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7 Killed In Afghan Protests Over Quran Burning

The Interior Ministry on Wednesday said seven people were killed in clashes between Afghan security forces and protesters demonstrating against the burning of Muslim holy books at a NATO military base.

An Afghan demonstrator holds a half-burnt copy of the Koran, allegedly set on fire by U.S. soldiers, at the gate of Bagram airbase during a protest against Koran desecration at Bagram, about 60 kilometres (40 miles) north of Kabul, on February 21, 2012.
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Above: An Afghan demonstrator holds a half-burnt copy of the Koran, allegedly set on fire by U.S. soldiers, at the gate of Bagram airbase during a protest against Koran desecration at Bagram, about 60 kilometres (40 miles) north of Kabul, on February 21, 2012.

The Interior Ministry on Wednesday said seven people were killed in clashes between Afghan security forces and protesters demonstrating against the burning of Muslim holy books at a NATO military base.

The anger over the Quran burning has sparked two days of protests across Afghanistan and tapped into anti-foreign sentiment fueled by a popular perception that foreign troops disrespect Afghan culture and Islam. The demonstrations prompted the U.S. to lock down its embassy and bar its staff from traveling.

The Afghan Interior Ministry said in a statement that clashes during a protest in the eastern province of Parwan left four people dead. It said an investigation was under way to determine what happened.

The other deaths occurred at a U.S. base outside Kabul, where security guards killed one person, and in Jalalabad and Logar province, the ministry said.

The demonstration in Kabul drew thousands of protesters, who chanted "Death to America," hurled rocks and set tires alight outside a complex that is home to foreign contractors, police and some coalition military forces. Nearby, angry demonstrators set a fuel truck ablaze on a main highway running east out of the city, sending black smoke billowing into the air.

The U.S. apologized Tuesday for burning the copies of the Quran, which had been pulled from the shelves of the Parwan Detention Facility, adjoining Bagram Air Field, because they contained extremist messages or inscriptions.

U.S. Gen. John Allen, the top commander of American and NATO forces in Afghanistan, said after the books had been mistakenly given to troops to be burned at a garbage pit without realizing it.

"It was not a decision that was made because they were religious materials," Allen said Tuesday, one day after Afghan workers at the garbage pit found the books. "It was not a decision that was made with respect to the faith of Islam. It was a mistake. It was an error. The moment we found out about it we immediately stopped and we intervened."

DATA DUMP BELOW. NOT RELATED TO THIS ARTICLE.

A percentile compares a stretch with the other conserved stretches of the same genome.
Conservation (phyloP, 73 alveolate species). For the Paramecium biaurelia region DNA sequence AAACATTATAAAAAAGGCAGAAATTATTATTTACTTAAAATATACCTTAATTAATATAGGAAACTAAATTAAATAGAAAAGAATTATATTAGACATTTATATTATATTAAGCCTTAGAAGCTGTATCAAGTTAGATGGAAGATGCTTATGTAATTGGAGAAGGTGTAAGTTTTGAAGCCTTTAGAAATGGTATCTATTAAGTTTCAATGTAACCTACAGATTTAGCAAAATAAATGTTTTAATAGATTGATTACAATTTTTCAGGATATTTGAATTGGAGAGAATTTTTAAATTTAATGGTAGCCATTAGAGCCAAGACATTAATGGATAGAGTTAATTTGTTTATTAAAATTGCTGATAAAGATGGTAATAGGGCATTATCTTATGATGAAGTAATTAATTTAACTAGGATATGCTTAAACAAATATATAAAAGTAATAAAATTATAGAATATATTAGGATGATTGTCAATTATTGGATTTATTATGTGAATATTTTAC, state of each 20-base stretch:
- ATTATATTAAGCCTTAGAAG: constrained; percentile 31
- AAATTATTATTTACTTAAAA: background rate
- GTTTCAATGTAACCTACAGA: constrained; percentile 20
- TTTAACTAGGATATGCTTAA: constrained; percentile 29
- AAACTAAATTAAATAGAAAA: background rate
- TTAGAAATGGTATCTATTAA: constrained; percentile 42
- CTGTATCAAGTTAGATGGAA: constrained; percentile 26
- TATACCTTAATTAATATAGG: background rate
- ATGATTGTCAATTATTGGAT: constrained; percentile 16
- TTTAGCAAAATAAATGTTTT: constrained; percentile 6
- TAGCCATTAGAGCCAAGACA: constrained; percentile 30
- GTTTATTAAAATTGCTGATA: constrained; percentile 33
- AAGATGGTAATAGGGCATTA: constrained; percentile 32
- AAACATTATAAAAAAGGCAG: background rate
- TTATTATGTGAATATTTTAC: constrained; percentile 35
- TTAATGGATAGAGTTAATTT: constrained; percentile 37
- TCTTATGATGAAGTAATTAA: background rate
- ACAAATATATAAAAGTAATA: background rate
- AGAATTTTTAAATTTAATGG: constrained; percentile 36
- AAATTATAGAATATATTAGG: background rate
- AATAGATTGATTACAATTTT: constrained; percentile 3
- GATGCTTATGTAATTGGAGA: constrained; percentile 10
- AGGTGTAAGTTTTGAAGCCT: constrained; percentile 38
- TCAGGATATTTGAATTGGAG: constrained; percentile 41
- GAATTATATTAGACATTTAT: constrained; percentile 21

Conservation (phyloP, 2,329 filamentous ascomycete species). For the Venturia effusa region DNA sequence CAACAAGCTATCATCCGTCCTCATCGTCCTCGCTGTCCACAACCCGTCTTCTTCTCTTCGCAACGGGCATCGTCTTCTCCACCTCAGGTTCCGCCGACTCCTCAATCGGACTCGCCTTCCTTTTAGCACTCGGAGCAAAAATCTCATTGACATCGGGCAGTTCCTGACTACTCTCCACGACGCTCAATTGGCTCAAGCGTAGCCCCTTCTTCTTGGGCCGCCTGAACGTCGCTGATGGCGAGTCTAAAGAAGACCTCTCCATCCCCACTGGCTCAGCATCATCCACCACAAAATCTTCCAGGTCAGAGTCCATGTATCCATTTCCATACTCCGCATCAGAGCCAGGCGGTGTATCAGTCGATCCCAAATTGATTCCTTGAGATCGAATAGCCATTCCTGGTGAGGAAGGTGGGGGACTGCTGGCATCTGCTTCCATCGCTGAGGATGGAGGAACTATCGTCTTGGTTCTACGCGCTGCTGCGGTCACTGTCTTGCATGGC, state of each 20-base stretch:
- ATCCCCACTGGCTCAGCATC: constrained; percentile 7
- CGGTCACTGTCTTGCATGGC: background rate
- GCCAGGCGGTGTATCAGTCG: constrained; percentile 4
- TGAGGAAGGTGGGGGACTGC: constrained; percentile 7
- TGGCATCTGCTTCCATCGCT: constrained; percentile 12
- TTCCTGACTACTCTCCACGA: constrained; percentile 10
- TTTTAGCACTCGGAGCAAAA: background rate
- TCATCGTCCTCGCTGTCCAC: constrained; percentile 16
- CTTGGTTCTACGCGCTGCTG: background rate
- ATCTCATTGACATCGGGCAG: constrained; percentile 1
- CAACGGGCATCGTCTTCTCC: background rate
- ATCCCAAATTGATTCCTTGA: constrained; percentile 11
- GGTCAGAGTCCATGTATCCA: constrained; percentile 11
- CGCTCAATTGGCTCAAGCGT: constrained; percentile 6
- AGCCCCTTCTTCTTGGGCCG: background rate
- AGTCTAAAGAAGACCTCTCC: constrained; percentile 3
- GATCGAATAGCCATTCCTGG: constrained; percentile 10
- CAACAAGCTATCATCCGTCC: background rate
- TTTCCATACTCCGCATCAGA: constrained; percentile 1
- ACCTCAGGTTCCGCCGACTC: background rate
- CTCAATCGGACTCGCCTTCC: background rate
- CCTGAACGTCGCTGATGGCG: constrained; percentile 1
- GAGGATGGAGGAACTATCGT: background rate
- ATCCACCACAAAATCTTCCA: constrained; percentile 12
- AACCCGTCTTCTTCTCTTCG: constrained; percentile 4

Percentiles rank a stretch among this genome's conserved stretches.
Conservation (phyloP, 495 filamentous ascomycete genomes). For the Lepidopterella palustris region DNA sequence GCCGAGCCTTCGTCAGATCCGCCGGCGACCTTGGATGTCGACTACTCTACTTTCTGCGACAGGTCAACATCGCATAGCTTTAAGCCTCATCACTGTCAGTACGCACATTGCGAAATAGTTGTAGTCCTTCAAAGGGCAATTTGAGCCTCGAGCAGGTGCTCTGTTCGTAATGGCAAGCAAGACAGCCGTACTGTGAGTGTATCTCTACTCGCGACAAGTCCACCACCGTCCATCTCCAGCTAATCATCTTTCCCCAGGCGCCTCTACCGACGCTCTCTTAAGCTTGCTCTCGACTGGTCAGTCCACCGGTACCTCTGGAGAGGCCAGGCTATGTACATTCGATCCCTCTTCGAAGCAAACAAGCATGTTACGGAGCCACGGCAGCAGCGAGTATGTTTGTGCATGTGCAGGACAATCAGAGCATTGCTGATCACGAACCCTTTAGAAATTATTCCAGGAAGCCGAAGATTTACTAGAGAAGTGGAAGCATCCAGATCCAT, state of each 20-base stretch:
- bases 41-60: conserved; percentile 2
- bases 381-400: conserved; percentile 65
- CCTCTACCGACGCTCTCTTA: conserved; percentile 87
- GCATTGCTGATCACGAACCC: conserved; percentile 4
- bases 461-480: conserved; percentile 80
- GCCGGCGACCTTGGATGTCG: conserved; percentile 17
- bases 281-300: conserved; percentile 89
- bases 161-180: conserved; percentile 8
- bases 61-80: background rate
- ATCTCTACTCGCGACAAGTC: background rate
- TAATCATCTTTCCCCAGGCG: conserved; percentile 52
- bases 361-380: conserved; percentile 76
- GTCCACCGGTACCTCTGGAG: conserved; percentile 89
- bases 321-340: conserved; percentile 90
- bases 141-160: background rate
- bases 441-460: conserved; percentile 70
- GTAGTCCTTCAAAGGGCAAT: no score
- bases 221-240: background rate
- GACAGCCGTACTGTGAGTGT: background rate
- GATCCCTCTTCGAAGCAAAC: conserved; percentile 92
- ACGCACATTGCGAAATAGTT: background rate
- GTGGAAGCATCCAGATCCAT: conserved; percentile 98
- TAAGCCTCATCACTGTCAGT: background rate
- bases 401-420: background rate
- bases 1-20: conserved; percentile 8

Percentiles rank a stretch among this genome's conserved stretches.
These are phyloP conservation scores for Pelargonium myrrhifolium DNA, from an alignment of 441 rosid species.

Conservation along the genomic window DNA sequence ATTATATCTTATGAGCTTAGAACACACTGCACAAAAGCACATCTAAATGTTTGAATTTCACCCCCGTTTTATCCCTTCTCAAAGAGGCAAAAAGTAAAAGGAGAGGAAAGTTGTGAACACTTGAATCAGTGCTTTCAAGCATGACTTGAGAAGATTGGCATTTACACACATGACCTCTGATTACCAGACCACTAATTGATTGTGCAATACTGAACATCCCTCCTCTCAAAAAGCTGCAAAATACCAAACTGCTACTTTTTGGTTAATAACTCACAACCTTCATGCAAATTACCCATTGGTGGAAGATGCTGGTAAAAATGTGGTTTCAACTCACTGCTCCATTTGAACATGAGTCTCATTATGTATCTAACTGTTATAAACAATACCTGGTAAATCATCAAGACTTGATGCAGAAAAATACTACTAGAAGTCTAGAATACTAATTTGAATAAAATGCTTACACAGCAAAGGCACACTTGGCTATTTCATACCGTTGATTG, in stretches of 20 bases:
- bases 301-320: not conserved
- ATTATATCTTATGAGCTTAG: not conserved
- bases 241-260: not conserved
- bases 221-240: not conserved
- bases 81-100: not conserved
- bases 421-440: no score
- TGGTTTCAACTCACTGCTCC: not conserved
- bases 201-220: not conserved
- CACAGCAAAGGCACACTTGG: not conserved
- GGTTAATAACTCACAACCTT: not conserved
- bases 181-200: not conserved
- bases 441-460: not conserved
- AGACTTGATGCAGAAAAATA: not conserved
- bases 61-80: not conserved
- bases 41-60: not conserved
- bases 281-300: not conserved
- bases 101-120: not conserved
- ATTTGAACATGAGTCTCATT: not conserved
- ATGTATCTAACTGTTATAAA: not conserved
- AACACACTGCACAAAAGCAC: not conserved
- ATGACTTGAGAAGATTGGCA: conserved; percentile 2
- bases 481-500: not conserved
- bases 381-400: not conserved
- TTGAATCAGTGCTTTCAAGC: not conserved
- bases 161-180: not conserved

A Western military official with knowledge of the incident said it appeared that the copies of the Quran and other Islamic readings in the library were being used to fuel extremism, and that detainees were writing on the documents to exchange extremist messages. He spoke on condition of anonymity because he was not authorized to release the information.

As Wednesday's rally in Kabul turned violent, city police chief Mohammad Ayub Salangi arrived at the scene with hundreds of reinforcements who broke up the protest.

"They have the right to demonstrate, but they have to do it in accordance with the law," said Salangi's deputy, Daud Amin. "It is their right to demonstrate. ... We are also Muslim and we say it was a wrong action from the Islamic point of view."

Several miles (kilometers) away, hundreds of protesters were throwing rocks at Camp Phoenix, a U.S. military base, said Kabul provincial police spokesman Ashmatullah Stanekzai. Shots were also fired in the air at Camp Phoenix.

After the Quran burning was made public Tuesday, more than 2,000 Afghans protested outside the Bagram air base near the capital.

In Parwan, provincial police chief Akram Bigzad said about 2,000 protesters were demonstrating outside a district headquarters when some of them opened fire with weapons.

"In the crowd there were rebels and Taliban who had weapons. They opened fire and fighting started. Four were killed and 10 were wounded. They are Talib," Bigzad said.

A protest in Logar province also turned violent after someone in a group of about 300 demonstrators opened fire on police. Police returned fire, killing one protester, said provincial police chief Gen. Ghulam Sakhi Roogh Lawanay.

Two protesters and two police officers were also wounded, he added. He said the protesters had come from neighboring Wardak province, an insurgent hotbed.

Lawanay said a protest by about 400 people in Logar's capital Pule Alam ended peacefully.

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